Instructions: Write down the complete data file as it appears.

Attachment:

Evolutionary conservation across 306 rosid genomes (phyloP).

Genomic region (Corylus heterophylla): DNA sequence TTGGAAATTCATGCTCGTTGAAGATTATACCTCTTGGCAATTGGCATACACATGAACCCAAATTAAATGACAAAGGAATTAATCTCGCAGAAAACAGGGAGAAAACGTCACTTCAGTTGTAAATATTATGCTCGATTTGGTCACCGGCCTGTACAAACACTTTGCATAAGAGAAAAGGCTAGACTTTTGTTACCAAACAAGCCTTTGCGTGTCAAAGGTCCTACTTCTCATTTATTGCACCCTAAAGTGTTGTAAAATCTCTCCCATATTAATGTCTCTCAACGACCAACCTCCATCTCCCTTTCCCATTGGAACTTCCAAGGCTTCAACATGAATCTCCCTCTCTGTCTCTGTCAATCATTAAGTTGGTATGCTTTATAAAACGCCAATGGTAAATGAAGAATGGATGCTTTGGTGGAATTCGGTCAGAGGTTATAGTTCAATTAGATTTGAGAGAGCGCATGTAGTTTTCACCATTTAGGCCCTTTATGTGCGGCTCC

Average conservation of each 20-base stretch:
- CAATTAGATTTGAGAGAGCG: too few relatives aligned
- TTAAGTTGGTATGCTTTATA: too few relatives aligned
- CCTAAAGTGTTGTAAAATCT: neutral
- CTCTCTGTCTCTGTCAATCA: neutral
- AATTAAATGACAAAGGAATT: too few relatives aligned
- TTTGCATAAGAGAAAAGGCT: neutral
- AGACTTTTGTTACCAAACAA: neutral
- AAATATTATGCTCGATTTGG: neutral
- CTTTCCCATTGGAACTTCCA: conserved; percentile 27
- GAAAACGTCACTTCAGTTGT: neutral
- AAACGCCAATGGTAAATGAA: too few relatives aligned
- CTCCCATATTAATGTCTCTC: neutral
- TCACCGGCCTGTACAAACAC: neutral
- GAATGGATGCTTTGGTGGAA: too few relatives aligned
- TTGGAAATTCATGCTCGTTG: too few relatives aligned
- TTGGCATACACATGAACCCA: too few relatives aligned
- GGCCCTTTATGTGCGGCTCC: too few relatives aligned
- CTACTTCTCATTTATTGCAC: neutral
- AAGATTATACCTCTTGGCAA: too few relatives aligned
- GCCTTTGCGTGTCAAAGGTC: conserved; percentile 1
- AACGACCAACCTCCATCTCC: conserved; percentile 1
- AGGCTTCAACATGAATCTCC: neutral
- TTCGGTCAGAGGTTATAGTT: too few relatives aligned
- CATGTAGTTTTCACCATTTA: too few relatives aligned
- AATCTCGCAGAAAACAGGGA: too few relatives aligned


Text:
Evolutionary conservation across 306 rosid genomes (phyloP).

Genomic region (Corylus heterophylla): DNA sequence TTGGAAATTCATGCTCGTTGAAGATTATACCTCTTGGCAATTGGCATACACATGAACCCAAATTAAATGACAAAGGAATTAATCTCGCAGAAAACAGGGAGAAAACGTCACTTCAGTTGTAAATATTATGCTCGATTTGGTCACCGGCCTGTACAAACACTTTGCATAAGAGAAAAGGCTAGACTTTTGTTACCAAACAAGCCTTTGCGTGTCAAAGGTCCTACTTCTCATTTATTGCACCCTAAAGTGTTGTAAAATCTCTCCCATATTAATGTCTCTCAACGACCAACCTCCATCTCCCTTTCCCATTGGAACTTCCAAGGCTTCAACATGAATCTCCCTCTCTGTCTCTGTCAATCATTAAGTTGGTATGCTTTATAAAACGCCAATGGTAAATGAAGAATGGATGCTTTGGTGGAATTCGGTCAGAGGTTATAGTTCAATTAGATTTGAGAGAGCGCATGTAGTTTTCACCATTTAGGCCCTTTATGTGCGGCTCC

Average conservation of each 20-base stretch:
- CAATTAGATTTGAGAGAGCG: too few relatives aligned
- TTAAGTTGGTATGCTTTATA: too few relatives aligned
- CCTAAAGTGTTGTAAAATCT: neutral
- CTCTCTGTCTCTGTCAATCA: neutral
- AATTAAATGACAAAGGAATT: too few relatives aligned
- TTTGCATAAGAGAAAAGGCT: neutral
- AGACTTTTGTTACCAAACAA: neutral
- AAATATTATGCTCGATTTGG: neutral
- CTTTCCCATTGGAACTTCCA: conserved; percentile 27
- GAAAACGTCACTTCAGTTGT: neutral
- AAACGCCAATGGTAAATGAA: too few relatives aligned
- CTCCCATATTAATGTCTCTC: neutral
- TCACCGGCCTGTACAAACAC: neutral
- GAATGGATGCTTTGGTGGAA: too few relatives aligned
- TTGGAAATTCATGCTCGTTG: too few relatives aligned
- TTGGCATACACATGAACCCA: too few relatives aligned
- GGCCCTTTATGTGCGGCTCC: too few relatives aligned
- CTACTTCTCATTTATTGCAC: neutral
- AAGATTATACCTCTTGGCAA: too few relatives aligned
- GCCTTTGCGTGTCAAAGGTC: conserved; percentile 1
- AACGACCAACCTCCATCTCC: conserved; percentile 1
- AGGCTTCAACATGAATCTCC: neutral
- TTCGGTCAGAGGTTATAGTT: too few relatives aligned
- CATGTAGTTTTCACCATTTA: too few relatives aligned
- AATCTCGCAGAAAACAGGGA: too few relatives aligned